[Edu-sig] Integrated Studies (long)
kirby.urner at gmail.com
Tue Sep 9 21:12:54 CEST 2008
Polyhedra, Python, and SQL
I'm archiving all the data and source code sufficient to start
outputting colorful polyhedra to screen, using the aforementioned 26
"points of interest" A-Z, and a Facets table giving each polyhedron's
faces by going around in sequence, in terms of these 26 labels, the
x,y,z coordinates supplied in a Vectors table.
For example, a Tetrahedron ABCD has facets [(A,B,C), (A,C,D), (A,D,B),
(B,C,D)]. Ordering matters within a facet (we're hopping around a
face, like a fenced yard with fence posts), so the Facets table has a
vertex_id column to keep them in order, within facet_id. You'll find
an ORDER BY vertex_id in the source code below.
The code below takes the name of a shape and uses the newgeom database to:
(a) pull up the facets, given the short name of a polyhedron
(b) distill unique edges from those facets and
(c) draw those edges to a VPython window.
Why "distill unique edges"? Because going around each face
effectively gives each edge twice. For example, our Tetrahedron
(above) has edges (A,B), (B,C), (C,A) per the first face (A,B,C).
Those edges will come up again as we distill (A,C), (C,D) and (D,A)
from the next face and so on.
By keeping all edge-tuples internally alphabetical, we keep (C,A) and
(A,C) from appearing unique, and therefore might use the 'set' data
structure to weed out the duplicates (trying to add (A,C) a second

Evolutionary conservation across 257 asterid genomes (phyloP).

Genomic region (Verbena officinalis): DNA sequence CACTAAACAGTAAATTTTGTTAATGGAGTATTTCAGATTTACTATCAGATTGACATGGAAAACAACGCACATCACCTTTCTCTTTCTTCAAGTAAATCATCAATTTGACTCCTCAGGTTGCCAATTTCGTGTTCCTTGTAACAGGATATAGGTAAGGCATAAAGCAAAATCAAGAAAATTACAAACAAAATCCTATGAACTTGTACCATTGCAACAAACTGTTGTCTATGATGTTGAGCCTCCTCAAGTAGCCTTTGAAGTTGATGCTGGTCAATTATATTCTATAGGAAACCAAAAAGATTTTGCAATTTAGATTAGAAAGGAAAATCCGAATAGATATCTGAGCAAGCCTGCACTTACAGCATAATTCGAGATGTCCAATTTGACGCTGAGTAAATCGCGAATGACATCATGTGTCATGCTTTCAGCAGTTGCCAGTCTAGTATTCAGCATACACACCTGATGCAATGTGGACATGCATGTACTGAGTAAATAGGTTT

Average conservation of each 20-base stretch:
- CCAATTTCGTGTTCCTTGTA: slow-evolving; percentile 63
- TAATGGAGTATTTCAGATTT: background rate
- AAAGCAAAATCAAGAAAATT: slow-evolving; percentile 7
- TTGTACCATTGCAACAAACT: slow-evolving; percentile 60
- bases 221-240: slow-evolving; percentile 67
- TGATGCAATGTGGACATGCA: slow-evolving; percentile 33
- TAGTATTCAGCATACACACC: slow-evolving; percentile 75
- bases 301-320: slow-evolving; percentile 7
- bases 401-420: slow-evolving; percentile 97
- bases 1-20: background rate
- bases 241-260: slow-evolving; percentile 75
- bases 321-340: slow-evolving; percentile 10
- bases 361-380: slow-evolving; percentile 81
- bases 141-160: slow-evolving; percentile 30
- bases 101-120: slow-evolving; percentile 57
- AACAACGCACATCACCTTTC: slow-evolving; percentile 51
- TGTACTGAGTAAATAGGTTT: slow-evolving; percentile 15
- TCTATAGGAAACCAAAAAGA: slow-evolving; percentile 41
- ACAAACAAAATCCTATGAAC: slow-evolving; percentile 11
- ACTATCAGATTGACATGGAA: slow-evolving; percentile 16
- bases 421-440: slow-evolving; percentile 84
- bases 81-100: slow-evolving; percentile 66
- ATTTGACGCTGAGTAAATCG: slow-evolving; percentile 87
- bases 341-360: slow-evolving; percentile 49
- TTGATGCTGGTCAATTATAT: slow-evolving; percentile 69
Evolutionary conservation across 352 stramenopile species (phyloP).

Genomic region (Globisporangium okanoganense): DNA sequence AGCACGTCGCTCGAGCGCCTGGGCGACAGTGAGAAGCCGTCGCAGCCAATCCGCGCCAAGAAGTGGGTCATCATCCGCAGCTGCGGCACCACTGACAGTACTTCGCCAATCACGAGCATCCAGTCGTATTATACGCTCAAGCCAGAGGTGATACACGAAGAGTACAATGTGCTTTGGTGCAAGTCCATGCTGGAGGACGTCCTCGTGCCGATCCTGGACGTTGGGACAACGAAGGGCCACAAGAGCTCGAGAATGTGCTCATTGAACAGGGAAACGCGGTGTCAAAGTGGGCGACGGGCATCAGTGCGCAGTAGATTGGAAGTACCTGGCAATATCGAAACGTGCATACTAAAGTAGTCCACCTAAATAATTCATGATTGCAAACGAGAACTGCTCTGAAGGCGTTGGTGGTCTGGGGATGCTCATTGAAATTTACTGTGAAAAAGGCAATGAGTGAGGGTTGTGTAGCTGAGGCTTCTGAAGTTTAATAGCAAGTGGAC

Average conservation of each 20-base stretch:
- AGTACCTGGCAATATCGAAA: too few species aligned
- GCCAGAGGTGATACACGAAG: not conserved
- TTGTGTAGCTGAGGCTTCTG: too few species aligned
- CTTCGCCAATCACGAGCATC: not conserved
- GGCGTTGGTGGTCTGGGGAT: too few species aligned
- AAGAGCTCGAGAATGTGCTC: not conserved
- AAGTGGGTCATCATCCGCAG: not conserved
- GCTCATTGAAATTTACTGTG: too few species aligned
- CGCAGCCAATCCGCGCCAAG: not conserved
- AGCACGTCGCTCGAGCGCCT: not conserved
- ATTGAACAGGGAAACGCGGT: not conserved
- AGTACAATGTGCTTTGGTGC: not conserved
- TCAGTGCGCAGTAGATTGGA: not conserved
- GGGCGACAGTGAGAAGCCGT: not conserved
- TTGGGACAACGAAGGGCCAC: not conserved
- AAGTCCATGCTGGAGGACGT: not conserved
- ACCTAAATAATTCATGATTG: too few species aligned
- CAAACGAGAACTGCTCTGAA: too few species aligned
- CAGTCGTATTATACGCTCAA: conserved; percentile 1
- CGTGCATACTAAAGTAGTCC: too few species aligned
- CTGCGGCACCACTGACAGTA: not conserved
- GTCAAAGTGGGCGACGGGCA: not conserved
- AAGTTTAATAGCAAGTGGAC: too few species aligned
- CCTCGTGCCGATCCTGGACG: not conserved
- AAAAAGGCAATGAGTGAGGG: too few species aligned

time has no effect).
One way to distill edges from say face (A,B,C) is to zip ((A,B,C) ,
(B,C,A)) i.e. put the first vertex last in a second copy of the face,
to get pairs (A,B), (B,C) and (C,A) as above, but sorting
alphabetically, turning (C,A) into (A,C).
You'll see a list comprehension in getedges that does precisely this.
f[1:]+[f] is the syntax for turning a list into a rotated version
of itself i.e. if f = [A, B, C] then the result is [B, C, A] (see
The idea here is enterprising GnuMath teachers using this as tweakable
Even a beginning student can start changing the color, reloading the
module, and redrawing a polyhedron, all interactively via the shell
(remember to restart after closing the VPython window, automatic in
IDLE, but not in Wing 101, which I'm currently using).
There's a lot going on here, i.e. this is a dense packing of a lot of
ideas, meaning student should find it rewarding and relevant, plus the
eye candy is pretty fun (even better with enhancements).
from pysqlite2 import dbapi2 as sqlite
from visual import cylinder, color, vector
conn = sqlite.connect("newgeom")
curr = conn.cursor()
edges = getedges(shape)
for a, b in edges:
SELECT = """
select x,y,z from vectors where label = ?
x,y,z = curr.execute(SELECT, (a,)).fetchone()
v0 = vector(x,y,z)
x,y,z = curr.execute(SELECT, (b,)).fetchone()
v1 = vector(x,y,z)
radius= 0.01, color = color.red)
edgeset = set() # need to weed out dupes
SELECT = """
select faces from polyhedra
where shortname = ?
result = curr.execute(SELECT, (shape,))
num_faces = result.fetchone()
for i in range(num_faces):
f = list(getfaces(shape, i))
edges = [tuple( sorted((i,j)))
for i,j in zip(f, f[1:]+[f]) ]
for e in edges:
edgeset.add(e) # tuples hashable
def getfaces(shape, facet_id):
SELECT = """
select vertex_id, label
where facet_id = ? and shortname = ?
order by vertex_id"""
return curr.execute(SELECT, (facet_id, shape))
Here are the three table schemas, amenable to tweaking (per type, keys etc.):
sqlite> .schema Polyhedra
CREATE TABLE Polyhedra (
greekname CHAR PRIMARY KEY,
shortname CHAR NOT NULL,
vertices NUMERIC NOT NULL,
edges NUMERIC NOT NULL,
faces NUMERIC NOT NULL,
volume NUMERIC NOT NULL);
sqlite> .schema Vectors
CREATE TABLE Vectors (
sqlite> .schema Facets
CREATE TABLE Facets (
Here's the raw contents of the three tables, suitable for importing:
sqlite> select * from polyhedra;
sqlite> select * from vectors;
sqlite> select * from facets;
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